Pitfalls and Politics of Identity in the Philippines

A look at identity and solidarity through Gilroy's "British Cultural Studies and the Pitfalls of Identity"

In "British Cultural Studies and the Pitfalls of Identity", Paul Gilroy examines the different issues raised by identity - identity as subjectivity, identity as sameness, and the question of communal solidarity - and how identity (both individual and collective) has been studied throughout the continuous transformation of society in history. Through this, he is also able to examine the birth and impact of a cultural identity. He places particular emphasis on the process of identification, as grounded in historical materialism and the transformation of class relations, as an agent for political thought and action.

This manner of problematizing identity is not exclusive to Britain, but may be applied to all nations, even and especially to those in the bottom half of the colonization era's political hierarchy - the colonized. Between over three centuries of Spanish rule, the short yet traumatic years of Japanese Imperialism, and the ever-present influence of American politics and culture, the Philippines has had its share of social upheaval and identity crises, both in its relation to other national identities and cultures and in its still-fragmented sense of "self".

This being the case, the issues Gilroy raised can therefore be translated into the Philippine context as well, this time seen through the point of view of the previously non-ruling class. In continuing the discussion of the Filipino identity, we turn to culture and, more specifically, to media, another agent for political thought and action (whether as a reinforcer of the same power relations or as an agent for change). We see the many facets of the national identity and its relation to politics not only in the content of the media, but also in the production process which determines the media output. We must also remember that in the discussion of Philippine identity and media/culture, it will be impossible not to delve into post-colonial territory, one of the ways in which the re-contextualization into Philippine culture may deviate from the original study. This cannot be avoided because the formation of the Filipinos' national identity only officially begun with the recognition of the Philippines as a nation, which happened only after decolonization.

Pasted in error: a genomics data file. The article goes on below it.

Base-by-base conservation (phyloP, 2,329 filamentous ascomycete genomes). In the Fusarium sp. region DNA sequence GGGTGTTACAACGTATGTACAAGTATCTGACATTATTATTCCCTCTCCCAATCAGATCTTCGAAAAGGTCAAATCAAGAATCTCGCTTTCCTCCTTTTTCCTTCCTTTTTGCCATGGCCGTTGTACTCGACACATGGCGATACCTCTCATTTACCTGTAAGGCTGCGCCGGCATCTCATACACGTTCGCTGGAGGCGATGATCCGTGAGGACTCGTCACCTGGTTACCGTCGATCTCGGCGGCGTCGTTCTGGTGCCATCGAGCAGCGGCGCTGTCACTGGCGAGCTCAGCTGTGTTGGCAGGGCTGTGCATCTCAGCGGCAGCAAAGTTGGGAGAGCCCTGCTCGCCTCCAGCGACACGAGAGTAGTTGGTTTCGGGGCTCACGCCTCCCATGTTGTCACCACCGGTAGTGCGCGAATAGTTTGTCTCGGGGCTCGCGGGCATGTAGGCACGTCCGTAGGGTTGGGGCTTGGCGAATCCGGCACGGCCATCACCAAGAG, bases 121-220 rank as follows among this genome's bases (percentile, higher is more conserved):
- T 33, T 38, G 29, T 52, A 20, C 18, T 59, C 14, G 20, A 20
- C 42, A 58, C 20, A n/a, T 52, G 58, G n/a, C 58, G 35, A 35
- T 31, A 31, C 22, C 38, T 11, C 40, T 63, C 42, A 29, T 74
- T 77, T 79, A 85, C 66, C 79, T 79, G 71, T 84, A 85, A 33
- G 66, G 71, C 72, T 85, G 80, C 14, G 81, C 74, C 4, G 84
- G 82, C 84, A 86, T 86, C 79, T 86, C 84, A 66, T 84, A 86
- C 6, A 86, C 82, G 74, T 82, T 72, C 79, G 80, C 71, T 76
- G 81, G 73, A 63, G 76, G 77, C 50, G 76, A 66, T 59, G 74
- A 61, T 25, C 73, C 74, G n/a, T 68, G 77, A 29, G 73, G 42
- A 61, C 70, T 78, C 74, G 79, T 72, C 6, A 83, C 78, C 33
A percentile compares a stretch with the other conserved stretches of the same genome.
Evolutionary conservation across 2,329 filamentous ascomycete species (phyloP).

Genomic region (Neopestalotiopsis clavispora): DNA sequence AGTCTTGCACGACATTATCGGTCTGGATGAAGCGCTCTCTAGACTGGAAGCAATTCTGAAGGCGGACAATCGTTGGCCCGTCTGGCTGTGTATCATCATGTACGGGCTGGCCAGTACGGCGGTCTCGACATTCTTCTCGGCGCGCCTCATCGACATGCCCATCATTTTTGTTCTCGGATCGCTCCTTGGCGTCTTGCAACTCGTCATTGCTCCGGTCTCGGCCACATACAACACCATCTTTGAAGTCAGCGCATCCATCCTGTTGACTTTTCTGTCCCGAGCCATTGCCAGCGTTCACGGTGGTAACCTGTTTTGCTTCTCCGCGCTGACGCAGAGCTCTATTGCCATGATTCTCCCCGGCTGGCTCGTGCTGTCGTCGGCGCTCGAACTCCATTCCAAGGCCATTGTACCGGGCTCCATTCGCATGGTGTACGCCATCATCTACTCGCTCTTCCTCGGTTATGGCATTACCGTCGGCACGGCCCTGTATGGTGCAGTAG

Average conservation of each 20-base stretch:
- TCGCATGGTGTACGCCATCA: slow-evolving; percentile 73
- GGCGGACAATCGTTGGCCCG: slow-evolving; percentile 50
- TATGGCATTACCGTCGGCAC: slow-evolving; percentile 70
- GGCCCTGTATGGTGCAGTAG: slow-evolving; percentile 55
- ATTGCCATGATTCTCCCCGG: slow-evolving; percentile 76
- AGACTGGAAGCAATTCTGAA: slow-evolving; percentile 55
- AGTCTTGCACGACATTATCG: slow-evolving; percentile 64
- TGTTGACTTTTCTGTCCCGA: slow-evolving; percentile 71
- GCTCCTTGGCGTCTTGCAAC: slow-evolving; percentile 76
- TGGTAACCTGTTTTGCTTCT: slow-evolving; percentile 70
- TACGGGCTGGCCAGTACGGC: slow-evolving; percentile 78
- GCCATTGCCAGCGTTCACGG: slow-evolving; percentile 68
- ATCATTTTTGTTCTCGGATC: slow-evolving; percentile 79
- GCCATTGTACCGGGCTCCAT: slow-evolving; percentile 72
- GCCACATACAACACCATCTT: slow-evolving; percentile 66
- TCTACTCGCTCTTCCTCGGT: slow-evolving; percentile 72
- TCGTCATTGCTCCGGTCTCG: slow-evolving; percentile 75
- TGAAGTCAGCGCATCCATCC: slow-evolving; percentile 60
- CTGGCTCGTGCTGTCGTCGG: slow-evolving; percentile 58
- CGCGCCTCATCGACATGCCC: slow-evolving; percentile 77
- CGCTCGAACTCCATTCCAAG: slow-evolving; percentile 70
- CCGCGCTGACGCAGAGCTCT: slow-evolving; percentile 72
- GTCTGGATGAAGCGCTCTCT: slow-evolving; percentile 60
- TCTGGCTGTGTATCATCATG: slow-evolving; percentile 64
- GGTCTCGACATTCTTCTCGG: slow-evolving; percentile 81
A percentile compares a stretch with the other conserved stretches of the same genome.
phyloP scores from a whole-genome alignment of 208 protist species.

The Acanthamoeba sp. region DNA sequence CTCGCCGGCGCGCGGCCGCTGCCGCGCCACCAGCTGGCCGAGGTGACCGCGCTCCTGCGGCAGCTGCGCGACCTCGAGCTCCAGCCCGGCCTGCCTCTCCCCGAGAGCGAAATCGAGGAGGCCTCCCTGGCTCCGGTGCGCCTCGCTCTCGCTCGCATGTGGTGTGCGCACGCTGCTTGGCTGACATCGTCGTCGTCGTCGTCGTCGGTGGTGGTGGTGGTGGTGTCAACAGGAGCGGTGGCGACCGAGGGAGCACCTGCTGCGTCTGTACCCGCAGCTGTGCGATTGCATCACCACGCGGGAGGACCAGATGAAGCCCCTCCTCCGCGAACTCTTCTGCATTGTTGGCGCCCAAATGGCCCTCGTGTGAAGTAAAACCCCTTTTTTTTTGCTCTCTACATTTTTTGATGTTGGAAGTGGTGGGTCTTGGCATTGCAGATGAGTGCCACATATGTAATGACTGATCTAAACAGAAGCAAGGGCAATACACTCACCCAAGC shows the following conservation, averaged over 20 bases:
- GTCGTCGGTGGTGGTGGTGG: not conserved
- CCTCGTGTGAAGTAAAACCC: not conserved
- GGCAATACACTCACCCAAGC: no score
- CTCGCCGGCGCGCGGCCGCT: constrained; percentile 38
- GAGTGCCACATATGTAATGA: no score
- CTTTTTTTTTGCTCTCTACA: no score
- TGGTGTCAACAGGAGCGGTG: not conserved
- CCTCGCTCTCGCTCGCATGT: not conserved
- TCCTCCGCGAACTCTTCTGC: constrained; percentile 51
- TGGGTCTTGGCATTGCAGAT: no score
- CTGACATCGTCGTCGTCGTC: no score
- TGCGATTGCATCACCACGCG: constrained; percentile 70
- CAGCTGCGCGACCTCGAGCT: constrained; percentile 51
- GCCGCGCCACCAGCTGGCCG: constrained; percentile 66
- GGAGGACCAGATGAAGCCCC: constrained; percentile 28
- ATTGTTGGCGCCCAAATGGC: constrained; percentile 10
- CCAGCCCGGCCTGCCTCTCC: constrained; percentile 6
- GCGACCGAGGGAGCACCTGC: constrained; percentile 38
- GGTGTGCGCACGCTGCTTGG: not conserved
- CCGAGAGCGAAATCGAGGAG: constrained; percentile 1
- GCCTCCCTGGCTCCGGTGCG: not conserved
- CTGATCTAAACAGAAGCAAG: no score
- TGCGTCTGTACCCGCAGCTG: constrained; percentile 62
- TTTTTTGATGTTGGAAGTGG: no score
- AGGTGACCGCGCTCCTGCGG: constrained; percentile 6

In his essay, he cites the implications of looking at identity as subjectivity, as an abstract, inner experience. Identity as subjectivity results in the identification with multiple identities, as we see ourselves in others or define ourselves according to our relationship with others. In addition to personal relations, the media also plays a significant part in this identification because it is part of an individual's immediate surroundings (more often than not). However, with our varied ways of interacting with different kinds of people and consuming the media, the identification leads to a varied, fragmented self as well. The acknowledgment and fascination with the multiple self can be found in Philippine entertainment, culture, and politics (in essence, going back to the media), with conflict usually arising from the latter, due to a clash between the plural selves (or perceptions of the self).

The Doble Kara
The Filipino's fascination with the fragmented self